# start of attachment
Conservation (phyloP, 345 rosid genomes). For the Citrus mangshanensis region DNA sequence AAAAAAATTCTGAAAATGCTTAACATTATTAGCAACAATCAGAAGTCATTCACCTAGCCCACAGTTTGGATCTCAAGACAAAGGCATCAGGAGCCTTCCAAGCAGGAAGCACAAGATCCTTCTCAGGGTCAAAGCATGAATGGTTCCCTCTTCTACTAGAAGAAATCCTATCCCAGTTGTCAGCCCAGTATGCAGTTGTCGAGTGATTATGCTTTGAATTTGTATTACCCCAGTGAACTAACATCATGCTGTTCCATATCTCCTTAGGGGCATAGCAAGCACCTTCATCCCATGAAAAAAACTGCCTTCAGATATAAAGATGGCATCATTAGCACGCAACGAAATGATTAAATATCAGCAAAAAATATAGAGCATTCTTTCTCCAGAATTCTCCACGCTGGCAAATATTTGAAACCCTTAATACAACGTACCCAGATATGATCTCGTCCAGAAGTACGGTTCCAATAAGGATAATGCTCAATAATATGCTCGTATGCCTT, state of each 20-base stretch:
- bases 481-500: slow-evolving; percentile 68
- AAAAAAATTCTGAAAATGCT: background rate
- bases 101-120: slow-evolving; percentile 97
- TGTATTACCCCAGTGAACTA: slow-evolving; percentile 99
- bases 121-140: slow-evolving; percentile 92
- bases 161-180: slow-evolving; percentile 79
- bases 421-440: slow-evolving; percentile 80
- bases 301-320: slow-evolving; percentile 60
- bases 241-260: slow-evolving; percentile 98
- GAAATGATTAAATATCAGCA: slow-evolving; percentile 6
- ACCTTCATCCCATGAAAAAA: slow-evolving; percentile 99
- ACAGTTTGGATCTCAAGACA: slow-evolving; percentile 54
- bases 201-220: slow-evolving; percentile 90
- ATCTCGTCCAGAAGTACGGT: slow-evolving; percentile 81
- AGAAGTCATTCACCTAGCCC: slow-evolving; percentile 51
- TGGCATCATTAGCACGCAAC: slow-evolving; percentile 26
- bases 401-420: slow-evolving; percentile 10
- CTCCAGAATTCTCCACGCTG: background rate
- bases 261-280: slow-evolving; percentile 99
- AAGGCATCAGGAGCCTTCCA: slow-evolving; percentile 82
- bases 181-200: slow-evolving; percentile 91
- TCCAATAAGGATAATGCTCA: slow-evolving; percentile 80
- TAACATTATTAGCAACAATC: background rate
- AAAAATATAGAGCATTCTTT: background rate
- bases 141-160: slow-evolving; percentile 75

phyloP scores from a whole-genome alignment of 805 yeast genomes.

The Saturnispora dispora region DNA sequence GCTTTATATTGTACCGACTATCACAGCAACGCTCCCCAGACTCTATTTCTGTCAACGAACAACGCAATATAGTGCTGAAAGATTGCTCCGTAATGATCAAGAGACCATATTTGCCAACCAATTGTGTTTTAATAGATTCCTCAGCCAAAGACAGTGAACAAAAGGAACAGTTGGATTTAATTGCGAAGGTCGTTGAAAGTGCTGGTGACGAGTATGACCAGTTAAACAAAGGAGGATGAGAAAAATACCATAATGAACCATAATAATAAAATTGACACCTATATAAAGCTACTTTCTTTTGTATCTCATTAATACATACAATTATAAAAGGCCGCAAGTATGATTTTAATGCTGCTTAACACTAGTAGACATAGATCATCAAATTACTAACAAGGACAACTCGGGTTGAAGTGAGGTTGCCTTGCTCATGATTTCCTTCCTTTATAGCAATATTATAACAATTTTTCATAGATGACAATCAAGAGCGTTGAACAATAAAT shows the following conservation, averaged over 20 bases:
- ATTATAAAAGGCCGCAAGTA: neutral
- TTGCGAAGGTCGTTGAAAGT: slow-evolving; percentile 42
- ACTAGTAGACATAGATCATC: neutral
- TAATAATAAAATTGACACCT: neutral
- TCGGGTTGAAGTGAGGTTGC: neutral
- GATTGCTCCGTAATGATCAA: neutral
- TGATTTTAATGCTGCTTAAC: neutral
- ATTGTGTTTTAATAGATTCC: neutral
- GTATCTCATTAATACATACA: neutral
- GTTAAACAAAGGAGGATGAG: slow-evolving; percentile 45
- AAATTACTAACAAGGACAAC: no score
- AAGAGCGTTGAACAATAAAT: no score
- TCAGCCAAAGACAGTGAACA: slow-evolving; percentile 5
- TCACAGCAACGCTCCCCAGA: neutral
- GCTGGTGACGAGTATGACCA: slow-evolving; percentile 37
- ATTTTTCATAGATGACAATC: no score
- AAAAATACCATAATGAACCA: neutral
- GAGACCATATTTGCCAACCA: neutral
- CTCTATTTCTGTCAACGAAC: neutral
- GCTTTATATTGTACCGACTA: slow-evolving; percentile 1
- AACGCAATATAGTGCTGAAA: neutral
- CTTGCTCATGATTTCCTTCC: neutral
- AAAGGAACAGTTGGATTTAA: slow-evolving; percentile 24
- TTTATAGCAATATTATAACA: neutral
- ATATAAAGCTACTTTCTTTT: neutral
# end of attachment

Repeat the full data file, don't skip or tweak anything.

Conservation (phyloP, 345 rosid genomes). For the Citrus mangshanensis region DNA sequence AAAAAAATTCTGAAAATGCTTAACATTATTAGCAACAATCAGAAGTCATTCACCTAGCCCACAGTTTGGATCTCAAGACAAAGGCATCAGGAGCCTTCCAAGCAGGAAGCACAAGATCCTTCTCAGGGTCAAAGCATGAATGGTTCCCTCTTCTACTAGAAGAAATCCTATCCCAGTTGTCAGCCCAGTATGCAGTTGTCGAGTGATTATGCTTTGAATTTGTATTACCCCAGTGAACTAACATCATGCTGTTCCATATCTCCTTAGGGGCATAGCAAGCACCTTCATCCCATGAAAAAAACTGCCTTCAGATATAAAGATGGCATCATTAGCACGCAACGAAATGATTAAATATCAGCAAAAAATATAGAGCATTCTTTCTCCAGAATTCTCCACGCTGGCAAATATTTGAAACCCTTAATACAACGTACCCAGATATGATCTCGTCCAGAAGTACGGTTCCAATAAGGATAATGCTCAATAATATGCTCGTATGCCTT, state of each 20-base stretch:
- bases 481-500: slow-evolving; percentile 68
- AAAAAAATTCTGAAAATGCT: background rate
- bases 101-120: slow-evolving; percentile 97
- TGTATTACCCCAGTGAACTA: slow-evolving; percentile 99
- bases 121-140: slow-evolving; percentile 92
- bases 161-180: slow-evolving; percentile 79
- bases 421-440: slow-evolving; percentile 80
- bases 301-320: slow-evolving; percentile 60
- bases 241-260: slow-evolving; percentile 98
- GAAATGATTAAATATCAGCA: slow-evolving; percentile 6
- ACCTTCATCCCATGAAAAAA: slow-evolving; percentile 99
- ACAGTTTGGATCTCAAGACA: slow-evolving; percentile 54
- bases 201-220: slow-evolving; percentile 90
- ATCTCGTCCAGAAGTACGGT: slow-evolving; percentile 81
- AGAAGTCATTCACCTAGCCC: slow-evolving; percentile 51
- TGGCATCATTAGCACGCAAC: slow-evolving; percentile 26
- bases 401-420: slow-evolving; percentile 10
- CTCCAGAATTCTCCACGCTG: background rate
- bases 261-280: slow-evolving; percentile 99
- AAGGCATCAGGAGCCTTCCA: slow-evolving; percentile 82
- bases 181-200: slow-evolving; percentile 91
- TCCAATAAGGATAATGCTCA: slow-evolving; percentile 80
- TAACATTATTAGCAACAATC: background rate
- AAAAATATAGAGCATTCTTT: background rate
- bases 141-160: slow-evolving; percentile 75

phyloP scores from a whole-genome alignment of 805 yeast genomes.

The Saturnispora dispora region DNA sequence GCTTTATATTGTACCGACTATCACAGCAACGCTCCCCAGACTCTATTTCTGTCAACGAACAACGCAATATAGTGCTGAAAGATTGCTCCGTAATGATCAAGAGACCATATTTGCCAACCAATTGTGTTTTAATAGATTCCTCAGCCAAAGACAGTGAACAAAAGGAACAGTTGGATTTAATTGCGAAGGTCGTTGAAAGTGCTGGTGACGAGTATGACCAGTTAAACAAAGGAGGATGAGAAAAATACCATAATGAACCATAATAATAAAATTGACACCTATATAAAGCTACTTTCTTTTGTATCTCATTAATACATACAATTATAAAAGGCCGCAAGTATGATTTTAATGCTGCTTAACACTAGTAGACATAGATCATCAAATTACTAACAAGGACAACTCGGGTTGAAGTGAGGTTGCCTTGCTCATGATTTCCTTCCTTTATAGCAATATTATAACAATTTTTCATAGATGACAATCAAGAGCGTTGAACAATAAAT shows the following conservation, averaged over 20 bases:
- ATTATAAAAGGCCGCAAGTA: neutral
- TTGCGAAGGTCGTTGAAAGT: slow-evolving; percentile 42
- ACTAGTAGACATAGATCATC: neutral
- TAATAATAAAATTGACACCT: neutral
- TCGGGTTGAAGTGAGGTTGC: neutral
- GATTGCTCCGTAATGATCAA: neutral
- TGATTTTAATGCTGCTTAAC: neutral
- ATTGTGTTTTAATAGATTCC: neutral
- GTATCTCATTAATACATACA: neutral
- GTTAAACAAAGGAGGATGAG: slow-evolving; percentile 45
- AAATTACTAACAAGGACAAC: no score
- AAGAGCGTTGAACAATAAAT: no score
- TCAGCCAAAGACAGTGAACA: slow-evolving; percentile 5
- TCACAGCAACGCTCCCCAGA: neutral
- GCTGGTGACGAGTATGACCA: slow-evolving; percentile 37
- ATTTTTCATAGATGACAATC: no score
- AAAAATACCATAATGAACCA: neutral
- GAGACCATATTTGCCAACCA: neutral
- CTCTATTTCTGTCAACGAAC: neutral
- GCTTTATATTGTACCGACTA: slow-evolving; percentile 1
- AACGCAATATAGTGCTGAAA: neutral
- CTTGCTCATGATTTCCTTCC: neutral
- AAAGGAACAGTTGGATTTAA: slow-evolving; percentile 24
- TTTATAGCAATATTATAACA: neutral
- ATATAAAGCTACTTTCTTTT: neutral